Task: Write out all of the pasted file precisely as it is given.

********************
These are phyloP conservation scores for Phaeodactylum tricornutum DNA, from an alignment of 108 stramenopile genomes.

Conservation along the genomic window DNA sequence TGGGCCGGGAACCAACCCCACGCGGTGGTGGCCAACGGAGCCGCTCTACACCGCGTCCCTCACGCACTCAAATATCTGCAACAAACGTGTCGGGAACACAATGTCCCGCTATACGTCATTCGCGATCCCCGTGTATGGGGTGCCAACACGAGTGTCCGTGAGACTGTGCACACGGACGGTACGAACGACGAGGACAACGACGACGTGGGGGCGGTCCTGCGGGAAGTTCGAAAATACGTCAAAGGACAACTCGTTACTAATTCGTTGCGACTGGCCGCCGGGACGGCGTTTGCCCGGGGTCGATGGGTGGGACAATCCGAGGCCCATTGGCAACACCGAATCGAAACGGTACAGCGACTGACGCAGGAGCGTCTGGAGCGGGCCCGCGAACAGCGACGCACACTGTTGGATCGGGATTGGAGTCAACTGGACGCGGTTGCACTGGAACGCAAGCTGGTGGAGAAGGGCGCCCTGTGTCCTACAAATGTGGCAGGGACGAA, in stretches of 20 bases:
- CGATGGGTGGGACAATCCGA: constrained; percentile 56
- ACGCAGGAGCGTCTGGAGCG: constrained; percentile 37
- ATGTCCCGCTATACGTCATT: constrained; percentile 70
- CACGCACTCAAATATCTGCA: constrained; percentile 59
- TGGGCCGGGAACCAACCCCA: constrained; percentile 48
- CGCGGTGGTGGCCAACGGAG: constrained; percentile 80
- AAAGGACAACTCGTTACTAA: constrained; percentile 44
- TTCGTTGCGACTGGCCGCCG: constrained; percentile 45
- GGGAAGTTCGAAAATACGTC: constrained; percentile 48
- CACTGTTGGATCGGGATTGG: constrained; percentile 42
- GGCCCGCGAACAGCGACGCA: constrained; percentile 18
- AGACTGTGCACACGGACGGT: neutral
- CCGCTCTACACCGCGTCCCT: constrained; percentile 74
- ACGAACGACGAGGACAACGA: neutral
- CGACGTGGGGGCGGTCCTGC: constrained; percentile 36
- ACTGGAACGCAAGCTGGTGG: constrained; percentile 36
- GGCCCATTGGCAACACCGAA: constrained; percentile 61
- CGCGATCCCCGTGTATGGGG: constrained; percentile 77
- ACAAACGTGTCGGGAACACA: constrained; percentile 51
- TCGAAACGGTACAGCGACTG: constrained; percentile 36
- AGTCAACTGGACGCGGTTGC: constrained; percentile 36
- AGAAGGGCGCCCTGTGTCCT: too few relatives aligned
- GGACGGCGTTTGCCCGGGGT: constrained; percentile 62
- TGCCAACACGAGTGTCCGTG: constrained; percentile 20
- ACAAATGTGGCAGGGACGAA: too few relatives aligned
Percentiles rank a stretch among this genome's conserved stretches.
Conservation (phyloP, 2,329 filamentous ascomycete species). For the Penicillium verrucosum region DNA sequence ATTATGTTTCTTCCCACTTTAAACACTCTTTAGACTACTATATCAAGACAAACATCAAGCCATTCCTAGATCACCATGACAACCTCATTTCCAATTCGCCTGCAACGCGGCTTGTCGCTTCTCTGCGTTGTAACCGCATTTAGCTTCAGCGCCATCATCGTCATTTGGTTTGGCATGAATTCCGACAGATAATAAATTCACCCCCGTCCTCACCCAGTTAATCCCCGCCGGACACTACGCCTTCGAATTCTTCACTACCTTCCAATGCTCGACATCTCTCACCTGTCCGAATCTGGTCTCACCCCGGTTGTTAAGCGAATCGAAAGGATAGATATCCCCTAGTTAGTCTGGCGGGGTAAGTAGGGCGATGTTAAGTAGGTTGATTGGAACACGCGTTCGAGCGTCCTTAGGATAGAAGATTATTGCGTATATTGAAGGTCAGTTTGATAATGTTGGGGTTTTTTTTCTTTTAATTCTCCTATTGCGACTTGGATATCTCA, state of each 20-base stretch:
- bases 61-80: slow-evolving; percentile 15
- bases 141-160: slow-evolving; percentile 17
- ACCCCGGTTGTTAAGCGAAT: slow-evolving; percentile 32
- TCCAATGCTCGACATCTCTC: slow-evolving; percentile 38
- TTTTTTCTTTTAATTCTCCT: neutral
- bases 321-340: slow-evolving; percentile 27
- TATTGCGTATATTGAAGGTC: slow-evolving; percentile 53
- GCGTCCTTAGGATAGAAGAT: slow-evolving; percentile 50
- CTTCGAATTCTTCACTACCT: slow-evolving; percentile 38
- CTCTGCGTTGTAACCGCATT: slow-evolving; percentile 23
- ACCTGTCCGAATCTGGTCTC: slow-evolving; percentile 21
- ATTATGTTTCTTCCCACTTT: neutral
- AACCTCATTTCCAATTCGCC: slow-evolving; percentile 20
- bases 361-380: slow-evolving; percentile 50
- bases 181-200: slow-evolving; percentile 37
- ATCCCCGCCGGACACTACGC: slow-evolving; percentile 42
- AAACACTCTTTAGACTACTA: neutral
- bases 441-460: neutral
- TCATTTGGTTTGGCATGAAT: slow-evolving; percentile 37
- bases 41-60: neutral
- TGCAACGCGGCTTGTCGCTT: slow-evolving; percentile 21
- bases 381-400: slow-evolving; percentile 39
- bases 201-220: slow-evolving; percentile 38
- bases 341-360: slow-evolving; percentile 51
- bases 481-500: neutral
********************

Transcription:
These are phyloP conservation scores for Phaeodactylum tricornutum DNA, from an alignment of 108 stramenopile genomes.

Conservation along the genomic window DNA sequence TGGGCCGGGAACCAACCCCACGCGGTGGTGGCCAACGGAGCCGCTCTACACCGCGTCCCTCACGCACTCAAATATCTGCAACAAACGTGTCGGGAACACAATGTCCCGCTATACGTCATTCGCGATCCCCGTGTATGGGGTGCCAACACGAGTGTCCGTGAGACTGTGCACACGGACGGTACGAACGACGAGGACAACGACGACGTGGGGGCGGTCCTGCGGGAAGTTCGAAAATACGTCAAAGGACAACTCGTTACTAATTCGTTGCGACTGGCCGCCGGGACGGCGTTTGCCCGGGGTCGATGGGTGGGACAATCCGAGGCCCATTGGCAACACCGAATCGAAACGGTACAGCGACTGACGCAGGAGCGTCTGGAGCGGGCCCGCGAACAGCGACGCACACTGTTGGATCGGGATTGGAGTCAACTGGACGCGGTTGCACTGGAACGCAAGCTGGTGGAGAAGGGCGCCCTGTGTCCTACAAATGTGGCAGGGACGAA, in stretches of 20 bases:
- CGATGGGTGGGACAATCCGA: constrained; percentile 56
- ACGCAGGAGCGTCTGGAGCG: constrained; percentile 37
- ATGTCCCGCTATACGTCATT: constrained; percentile 70
- CACGCACTCAAATATCTGCA: constrained; percentile 59
- TGGGCCGGGAACCAACCCCA: constrained; percentile 48
- CGCGGTGGTGGCCAACGGAG: constrained; percentile 80
- AAAGGACAACTCGTTACTAA: constrained; percentile 44
- TTCGTTGCGACTGGCCGCCG: constrained; percentile 45
- GGGAAGTTCGAAAATACGTC: constrained; percentile 48
- CACTGTTGGATCGGGATTGG: constrained; percentile 42
- GGCCCGCGAACAGCGACGCA: constrained; percentile 18
- AGACTGTGCACACGGACGGT: neutral
- CCGCTCTACACCGCGTCCCT: constrained; percentile 74
- ACGAACGACGAGGACAACGA: neutral
- CGACGTGGGGGCGGTCCTGC: constrained; percentile 36
- ACTGGAACGCAAGCTGGTGG: constrained; percentile 36
- GGCCCATTGGCAACACCGAA: constrained; percentile 61
- CGCGATCCCCGTGTATGGGG: constrained; percentile 77
- ACAAACGTGTCGGGAACACA: constrained; percentile 51
- TCGAAACGGTACAGCGACTG: constrained; percentile 36
- AGTCAACTGGACGCGGTTGC: constrained; percentile 36
- AGAAGGGCGCCCTGTGTCCT: too few relatives aligned
- GGACGGCGTTTGCCCGGGGT: constrained; percentile 62
- TGCCAACACGAGTGTCCGTG: constrained; percentile 20
- ACAAATGTGGCAGGGACGAA: too few relatives aligned
Percentiles rank a stretch among this genome's conserved stretches.
Conservation (phyloP, 2,329 filamentous ascomycete species). For the Penicillium verrucosum region DNA sequence ATTATGTTTCTTCCCACTTTAAACACTCTTTAGACTACTATATCAAGACAAACATCAAGCCATTCCTAGATCACCATGACAACCTCATTTCCAATTCGCCTGCAACGCGGCTTGTCGCTTCTCTGCGTTGTAACCGCATTTAGCTTCAGCGCCATCATCGTCATTTGGTTTGGCATGAATTCCGACAGATAATAAATTCACCCCCGTCCTCACCCAGTTAATCCCCGCCGGACACTACGCCTTCGAATTCTTCACTACCTTCCAATGCTCGACATCTCTCACCTGTCCGAATCTGGTCTCACCCCGGTTGTTAAGCGAATCGAAAGGATAGATATCCCCTAGTTAGTCTGGCGGGGTAAGTAGGGCGATGTTAAGTAGGTTGATTGGAACACGCGTTCGAGCGTCCTTAGGATAGAAGATTATTGCGTATATTGAAGGTCAGTTTGATAATGTTGGGGTTTTTTTTCTTTTAATTCTCCTATTGCGACTTGGATATCTCA, state of each 20-base stretch:
- bases 61-80: slow-evolving; percentile 15
- bases 141-160: slow-evolving; percentile 17
- ACCCCGGTTGTTAAGCGAAT: slow-evolving; percentile 32
- TCCAATGCTCGACATCTCTC: slow-evolving; percentile 38
- TTTTTTCTTTTAATTCTCCT: neutral
- bases 321-340: slow-evolving; percentile 27
- TATTGCGTATATTGAAGGTC: slow-evolving; percentile 53
- GCGTCCTTAGGATAGAAGAT: slow-evolving; percentile 50
- CTTCGAATTCTTCACTACCT: slow-evolving; percentile 38
- CTCTGCGTTGTAACCGCATT: slow-evolving; percentile 23
- ACCTGTCCGAATCTGGTCTC: slow-evolving; percentile 21
- ATTATGTTTCTTCCCACTTT: neutral
- AACCTCATTTCCAATTCGCC: slow-evolving; percentile 20
- bases 361-380: slow-evolving; percentile 50
- bases 181-200: slow-evolving; percentile 37
- ATCCCCGCCGGACACTACGC: slow-evolving; percentile 42
- AAACACTCTTTAGACTACTA: neutral
- bases 441-460: neutral
- TCATTTGGTTTGGCATGAAT: slow-evolving; percentile 37
- bases 41-60: neutral
- TGCAACGCGGCTTGTCGCTT: slow-evolving; percentile 21
- bases 381-400: slow-evolving; percentile 39
- bases 201-220: slow-evolving; percentile 38
- bases 341-360: slow-evolving; percentile 51
- bases 481-500: neutral